A Startup Marketing Checklist for ’13

marketing checklistFor those of you who believe in New Year’s resolutions, there’s no better time for startups to have a strong grasp of their marketing goals for 2013. Here are five tips for making sure you have the right approach to jump-start growth.

1. Commit yourself to marketing. It’s not an after-thought or something that will happen after there’s sales traction. Marketing has to be baked into your business plan as much as development and sales activity. And stop thinking about marketing as a cost because it only shows a lack of understanding of what marketing can achieve.

2. Know thyself, what your company does and how it meets the needs of customers. Otherwise known as core messaging, it’s the foundation for how the business operates and carves out a competitive edge. A failure to have a clear vision can make a company vulnerable and unable to take advantage of new and different opportunities.

3. Have a strategic and tactical implementation plan. This means having a strong grasp of your goals, objectives and success benchmarks. As important, it provides a company with a clear idea of what needs to be done and the resources needed to make it happen.

4. Be super-clear about your target audiences. Who are the people who need to hear about your company and products? Who’s your core customer, and what can you do to make them look like heroes? Where and how do they consume information? What is their buying behaviour?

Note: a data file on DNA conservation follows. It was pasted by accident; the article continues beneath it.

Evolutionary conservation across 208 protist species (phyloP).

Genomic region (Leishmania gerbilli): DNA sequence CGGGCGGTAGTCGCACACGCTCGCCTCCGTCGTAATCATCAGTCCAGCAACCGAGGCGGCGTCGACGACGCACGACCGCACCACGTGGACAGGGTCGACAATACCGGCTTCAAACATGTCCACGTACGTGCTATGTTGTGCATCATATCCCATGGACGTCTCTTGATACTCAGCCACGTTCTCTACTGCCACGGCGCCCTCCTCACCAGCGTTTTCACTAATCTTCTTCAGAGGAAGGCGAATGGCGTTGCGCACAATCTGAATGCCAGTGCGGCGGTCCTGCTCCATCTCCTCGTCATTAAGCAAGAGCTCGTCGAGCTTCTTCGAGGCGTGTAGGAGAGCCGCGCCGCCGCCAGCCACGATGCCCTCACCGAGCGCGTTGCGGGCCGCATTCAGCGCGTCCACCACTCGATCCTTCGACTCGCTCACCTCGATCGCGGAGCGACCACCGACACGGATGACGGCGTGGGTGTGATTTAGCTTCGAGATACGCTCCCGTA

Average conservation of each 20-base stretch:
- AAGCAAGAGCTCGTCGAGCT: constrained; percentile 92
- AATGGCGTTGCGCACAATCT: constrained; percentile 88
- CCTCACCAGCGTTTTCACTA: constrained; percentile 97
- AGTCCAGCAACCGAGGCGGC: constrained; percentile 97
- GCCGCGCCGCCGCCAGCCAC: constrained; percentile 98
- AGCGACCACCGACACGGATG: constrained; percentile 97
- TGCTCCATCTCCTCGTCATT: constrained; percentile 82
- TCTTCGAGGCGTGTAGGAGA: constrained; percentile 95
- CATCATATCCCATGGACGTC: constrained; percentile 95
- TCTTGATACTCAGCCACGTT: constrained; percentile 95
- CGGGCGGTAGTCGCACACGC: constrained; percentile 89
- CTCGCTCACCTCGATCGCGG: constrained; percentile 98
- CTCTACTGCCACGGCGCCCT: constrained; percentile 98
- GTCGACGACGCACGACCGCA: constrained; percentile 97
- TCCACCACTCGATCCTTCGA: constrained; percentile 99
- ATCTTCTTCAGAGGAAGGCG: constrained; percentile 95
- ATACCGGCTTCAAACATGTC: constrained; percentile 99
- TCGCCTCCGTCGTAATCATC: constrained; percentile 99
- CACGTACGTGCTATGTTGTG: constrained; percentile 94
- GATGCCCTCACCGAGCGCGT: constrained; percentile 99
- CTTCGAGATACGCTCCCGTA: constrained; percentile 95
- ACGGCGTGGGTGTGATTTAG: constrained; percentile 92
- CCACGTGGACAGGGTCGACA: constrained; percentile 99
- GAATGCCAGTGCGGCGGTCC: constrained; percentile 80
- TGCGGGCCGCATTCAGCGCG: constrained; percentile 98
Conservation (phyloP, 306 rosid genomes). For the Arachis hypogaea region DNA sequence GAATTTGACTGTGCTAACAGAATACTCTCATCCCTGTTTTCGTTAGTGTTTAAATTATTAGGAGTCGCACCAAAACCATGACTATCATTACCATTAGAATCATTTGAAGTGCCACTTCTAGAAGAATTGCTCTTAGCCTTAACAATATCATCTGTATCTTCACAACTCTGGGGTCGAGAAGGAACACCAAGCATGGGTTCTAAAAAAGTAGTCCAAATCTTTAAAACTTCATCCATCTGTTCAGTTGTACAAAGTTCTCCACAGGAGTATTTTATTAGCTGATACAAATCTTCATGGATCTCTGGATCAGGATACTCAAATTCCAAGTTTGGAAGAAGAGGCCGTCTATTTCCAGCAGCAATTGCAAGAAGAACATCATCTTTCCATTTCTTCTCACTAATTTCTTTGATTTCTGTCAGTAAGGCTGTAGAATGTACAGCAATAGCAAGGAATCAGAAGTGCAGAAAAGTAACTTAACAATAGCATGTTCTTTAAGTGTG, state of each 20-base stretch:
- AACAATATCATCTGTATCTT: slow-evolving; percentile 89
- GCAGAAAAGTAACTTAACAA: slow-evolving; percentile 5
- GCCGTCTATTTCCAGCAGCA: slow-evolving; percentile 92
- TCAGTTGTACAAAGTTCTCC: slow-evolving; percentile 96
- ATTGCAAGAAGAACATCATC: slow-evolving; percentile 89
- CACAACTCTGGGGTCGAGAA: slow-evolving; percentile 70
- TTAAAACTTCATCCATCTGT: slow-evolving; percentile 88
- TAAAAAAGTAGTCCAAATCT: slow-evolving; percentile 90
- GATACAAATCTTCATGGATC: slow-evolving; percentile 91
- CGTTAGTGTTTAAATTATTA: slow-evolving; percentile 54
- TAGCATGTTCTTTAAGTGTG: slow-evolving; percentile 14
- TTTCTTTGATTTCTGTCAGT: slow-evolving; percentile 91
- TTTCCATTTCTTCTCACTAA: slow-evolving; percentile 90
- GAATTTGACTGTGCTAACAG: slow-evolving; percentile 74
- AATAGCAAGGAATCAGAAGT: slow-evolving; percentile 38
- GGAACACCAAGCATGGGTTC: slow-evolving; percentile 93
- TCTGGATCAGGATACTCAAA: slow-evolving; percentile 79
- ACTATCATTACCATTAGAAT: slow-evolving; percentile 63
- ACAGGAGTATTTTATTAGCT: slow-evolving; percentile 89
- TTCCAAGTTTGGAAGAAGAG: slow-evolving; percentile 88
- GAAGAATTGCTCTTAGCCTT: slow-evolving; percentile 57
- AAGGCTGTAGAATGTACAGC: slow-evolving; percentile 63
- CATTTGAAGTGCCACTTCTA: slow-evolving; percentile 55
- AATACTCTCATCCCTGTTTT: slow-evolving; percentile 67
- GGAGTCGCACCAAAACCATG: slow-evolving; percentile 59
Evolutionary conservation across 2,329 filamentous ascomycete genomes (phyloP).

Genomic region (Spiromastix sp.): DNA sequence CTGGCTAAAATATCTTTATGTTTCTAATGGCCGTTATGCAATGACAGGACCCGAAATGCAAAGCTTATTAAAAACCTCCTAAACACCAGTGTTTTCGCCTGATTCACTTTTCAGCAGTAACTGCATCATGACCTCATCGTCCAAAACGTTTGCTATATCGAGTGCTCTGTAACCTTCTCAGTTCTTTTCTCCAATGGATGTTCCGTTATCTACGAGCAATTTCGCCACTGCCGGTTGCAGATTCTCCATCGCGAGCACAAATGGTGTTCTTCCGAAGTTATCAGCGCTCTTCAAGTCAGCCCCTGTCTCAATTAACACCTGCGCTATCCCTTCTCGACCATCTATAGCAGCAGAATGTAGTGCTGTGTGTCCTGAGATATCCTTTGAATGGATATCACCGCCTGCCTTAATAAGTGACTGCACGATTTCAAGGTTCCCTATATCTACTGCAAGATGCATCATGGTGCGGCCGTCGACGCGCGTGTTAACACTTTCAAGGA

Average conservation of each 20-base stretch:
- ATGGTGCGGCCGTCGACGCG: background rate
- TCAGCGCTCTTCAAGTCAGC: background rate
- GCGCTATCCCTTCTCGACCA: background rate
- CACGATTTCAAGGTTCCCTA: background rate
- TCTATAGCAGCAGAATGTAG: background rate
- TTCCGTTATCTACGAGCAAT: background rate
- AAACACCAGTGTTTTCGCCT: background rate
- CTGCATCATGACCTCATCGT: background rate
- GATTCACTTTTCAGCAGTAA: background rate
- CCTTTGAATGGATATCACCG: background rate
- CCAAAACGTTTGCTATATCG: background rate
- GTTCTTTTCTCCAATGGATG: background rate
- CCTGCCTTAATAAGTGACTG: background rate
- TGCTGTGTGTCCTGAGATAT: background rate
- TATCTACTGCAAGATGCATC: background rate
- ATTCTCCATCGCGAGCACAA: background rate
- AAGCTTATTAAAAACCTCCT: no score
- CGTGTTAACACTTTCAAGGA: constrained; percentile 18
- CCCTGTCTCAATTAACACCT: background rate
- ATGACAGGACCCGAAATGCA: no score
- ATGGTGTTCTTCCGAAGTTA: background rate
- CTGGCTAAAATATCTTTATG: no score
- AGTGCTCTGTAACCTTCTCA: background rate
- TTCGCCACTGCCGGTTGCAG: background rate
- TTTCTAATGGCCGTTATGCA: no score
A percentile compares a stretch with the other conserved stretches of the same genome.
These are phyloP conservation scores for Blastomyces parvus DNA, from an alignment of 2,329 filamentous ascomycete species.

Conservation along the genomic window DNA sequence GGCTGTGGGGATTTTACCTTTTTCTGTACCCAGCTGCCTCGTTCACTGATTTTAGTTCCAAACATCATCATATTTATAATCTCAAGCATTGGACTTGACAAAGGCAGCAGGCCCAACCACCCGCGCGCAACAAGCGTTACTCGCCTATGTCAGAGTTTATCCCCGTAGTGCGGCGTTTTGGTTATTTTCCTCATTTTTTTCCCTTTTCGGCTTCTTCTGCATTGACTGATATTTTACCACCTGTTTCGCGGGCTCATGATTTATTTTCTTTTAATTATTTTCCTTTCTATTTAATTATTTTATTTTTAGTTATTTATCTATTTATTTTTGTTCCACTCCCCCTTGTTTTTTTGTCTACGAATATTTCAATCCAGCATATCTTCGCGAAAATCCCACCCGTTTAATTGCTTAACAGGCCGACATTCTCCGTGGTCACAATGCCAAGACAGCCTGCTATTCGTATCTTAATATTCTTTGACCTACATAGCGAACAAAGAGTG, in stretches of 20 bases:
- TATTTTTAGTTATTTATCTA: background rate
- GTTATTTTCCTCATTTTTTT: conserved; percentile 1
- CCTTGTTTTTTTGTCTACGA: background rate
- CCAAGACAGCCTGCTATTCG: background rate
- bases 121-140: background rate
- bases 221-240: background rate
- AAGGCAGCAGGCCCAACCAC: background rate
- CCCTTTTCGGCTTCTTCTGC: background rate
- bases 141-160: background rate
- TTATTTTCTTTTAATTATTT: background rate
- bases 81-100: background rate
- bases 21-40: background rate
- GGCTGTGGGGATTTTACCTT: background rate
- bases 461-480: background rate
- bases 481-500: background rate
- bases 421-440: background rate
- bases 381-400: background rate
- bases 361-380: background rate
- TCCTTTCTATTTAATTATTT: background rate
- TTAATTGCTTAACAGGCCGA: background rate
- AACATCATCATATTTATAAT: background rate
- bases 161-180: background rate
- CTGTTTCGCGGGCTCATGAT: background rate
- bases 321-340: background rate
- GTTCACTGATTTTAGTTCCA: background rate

5. Make sure your product delights. It’s not just about bells and whistles but delivering a product or service that meets the needs of customers elegantly, simply, quickly or effectively. This can include the sales funnel, the buying process and post-sales customer management. Any touch point should be positive and delightful.

6. Provide 360° customer service. It’s important not to forget that your customers can become powerful marketing vehicles that can spread the word to new places. As a result, you need to not only keep them happy but continually arm them with new information that will keep and spark their interest in your product.

More: Here’s an Entrepreneur story on the importance of including marketing within a business plan.

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  • Ruth Zive

    Regarding #4 – I don’t think it’s enough (from a marketing point of view) to know your audience. You have to understand their pain points and than align your value proposition with their needs and interests. You may have your target markets identified – but the gold is in crafting messaging/content that will resonate meaningfully.